Financial Reporting

How to Get Fast, Accurate, and Value-Generating Finance Reports

CFOs need their reports done quickly and efficiently. The following content will put your organization's process effectiveness in perspective.
Kerry MarunaApril 11, 2016
How to Get Fast, Accurate, and Value-Generating Finance Reports

Finance executives are always looking for ways to improve their financial reporting process. Efficiency and timeliness are top priorities. So what’s the best way to get fast and accurate reports? CFO offers the following articles to gauge how confident you are in your current processes, whether or not they are on pace with the fastest companies, and if they are value-generating.

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How Confident are You in Your Reporting Process?

Amid an increasingly demanding corporate reporting environment, CFOs are losing confidence in the effectiveness of reporting, with many complaining of reporting overload, according to a new EY survey.

The survey of 1,000 CFOs across 25 countries in organizations with revenue greater than $500 million found confidence across all key aspects of corporate reporting has fallen compared with 2014. The biggest decline was in “confidence in degree of compliance,” with only 55% of respondents saying they are fully or somewhat confident, compared with 84% in 2014.

There were other significant declines in extent of benchmarking reporting (44% today vs. 66% in 2014), clarity and relevance of messages (45% vs. 67%), and consistency in application of key performance indicators (44% vs. 65%).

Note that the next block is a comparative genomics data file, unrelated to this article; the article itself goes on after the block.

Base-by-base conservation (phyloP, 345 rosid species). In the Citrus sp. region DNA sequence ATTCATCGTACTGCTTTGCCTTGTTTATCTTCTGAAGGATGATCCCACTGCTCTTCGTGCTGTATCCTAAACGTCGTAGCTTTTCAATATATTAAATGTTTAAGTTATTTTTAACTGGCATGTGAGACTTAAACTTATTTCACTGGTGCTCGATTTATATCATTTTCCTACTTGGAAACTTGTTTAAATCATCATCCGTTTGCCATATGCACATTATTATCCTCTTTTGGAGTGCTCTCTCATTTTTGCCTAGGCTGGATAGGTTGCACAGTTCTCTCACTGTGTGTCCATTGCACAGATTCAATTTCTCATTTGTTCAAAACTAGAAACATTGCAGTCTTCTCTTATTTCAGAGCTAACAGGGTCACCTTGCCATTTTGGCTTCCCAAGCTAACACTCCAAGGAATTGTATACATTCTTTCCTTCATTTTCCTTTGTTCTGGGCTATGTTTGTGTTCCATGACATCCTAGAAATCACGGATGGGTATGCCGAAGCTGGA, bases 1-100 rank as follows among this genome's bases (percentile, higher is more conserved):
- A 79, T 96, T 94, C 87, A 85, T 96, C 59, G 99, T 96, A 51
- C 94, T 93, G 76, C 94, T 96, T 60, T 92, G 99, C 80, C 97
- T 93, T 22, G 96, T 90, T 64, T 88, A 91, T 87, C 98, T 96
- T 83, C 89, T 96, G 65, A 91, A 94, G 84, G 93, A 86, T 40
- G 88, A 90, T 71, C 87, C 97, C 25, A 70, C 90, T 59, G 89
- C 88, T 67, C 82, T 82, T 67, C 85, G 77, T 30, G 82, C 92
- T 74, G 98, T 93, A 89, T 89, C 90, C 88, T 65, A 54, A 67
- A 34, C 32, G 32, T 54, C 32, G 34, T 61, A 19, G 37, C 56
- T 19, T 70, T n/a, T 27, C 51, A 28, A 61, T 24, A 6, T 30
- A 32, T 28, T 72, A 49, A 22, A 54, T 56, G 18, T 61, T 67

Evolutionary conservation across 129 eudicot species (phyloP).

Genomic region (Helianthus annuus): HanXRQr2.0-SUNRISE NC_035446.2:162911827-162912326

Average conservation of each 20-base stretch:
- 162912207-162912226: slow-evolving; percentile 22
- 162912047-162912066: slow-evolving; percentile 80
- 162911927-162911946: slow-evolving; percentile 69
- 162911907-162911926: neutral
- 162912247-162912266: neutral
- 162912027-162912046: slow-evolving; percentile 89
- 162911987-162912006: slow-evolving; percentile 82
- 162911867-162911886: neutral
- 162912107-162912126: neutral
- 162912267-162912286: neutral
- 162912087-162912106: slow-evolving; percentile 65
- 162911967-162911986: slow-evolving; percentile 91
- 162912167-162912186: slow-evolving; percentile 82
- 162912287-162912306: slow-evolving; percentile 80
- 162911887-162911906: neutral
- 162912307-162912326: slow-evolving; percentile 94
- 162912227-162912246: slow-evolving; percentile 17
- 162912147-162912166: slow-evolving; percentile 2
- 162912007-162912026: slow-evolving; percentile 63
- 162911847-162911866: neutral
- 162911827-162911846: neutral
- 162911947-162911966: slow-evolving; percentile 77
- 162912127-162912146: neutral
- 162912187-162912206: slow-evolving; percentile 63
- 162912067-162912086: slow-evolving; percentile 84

Read: “CFOs Losing Confidence in Value of Reporting”

 

Are You Keeping Up with the Fastest Companies?

When a large public company produces a quarterly financial report, anything less than 100% accuracy can spell disaster. As Gabe Zubizarreta, chief executive of Silicon Valley Accountants, an accounting and consulting firm, says, “Getting your close 96% right is not an ‘A’ or an ‘A+.’ Rather, 96% is an ‘F.’”

The end-to-end financial reporting process involves multiple steps, from closing the books on legal entities, to reconciliation, consolidation of results, analysis of trends, and release of results. An error at any point on the timeline – no matter how small – can result in a material weakness designation, intensified auditor scrutiny, and nagging concerns among investors.

For large, global companies, this high-stakes task is akin to climbing Everest each quarter. The complexity involved and precision required stems from the need to reconcile financial data from hundreds of business entities all over the world. Many operate with disparate systems, in different time zones, in different currencies, and sometimes with different definitions of basic concepts such as “revenue” versus “net sales.”

Read: “Metric of the Month: Close-to-Disclose Cycle Time”

 

Financial Reporting as a Value-Generating Activity

As companies strive to preempt competitors, reduce risks, and make better-informed decisions, CFOs are now taking a hard look at their financial planning and analysis  (FP&A) teams.

Similar to the kinds of changes being made in other areas of finance, the FP&A organization needs to embark on an ambitious transformation, trading in an emphasis on historical data to focus on predictive analytics while also exchanging data manipulation for higher-value analytical activities. A company’s decision makers rely on the group to deliver top-quality information and cutting-edge analysis at an ever-accelerating speed. But in a recent global survey, most finance leaders say that their FP&A teams have further to go to develop the capabilities required to bolster top-line growth by supplying better and faster management information.

The survey, conducted by CFO Research and sponsored by SAP, the maker of enterprise software, drew on responses of 335 senior finance executives around the world, at companies with more than $500 million in annual revenue. Without the tools, methodologies, and other resources they need to deliver high-value planning and analysis to upper management, FP&A practices can’t be optimally prepared to meet the intensifying pressure the finance function now faces, respondents say. (The full report,The Future of Financial Planning and Analysis, is available for download.)

Read: “Line of Insight”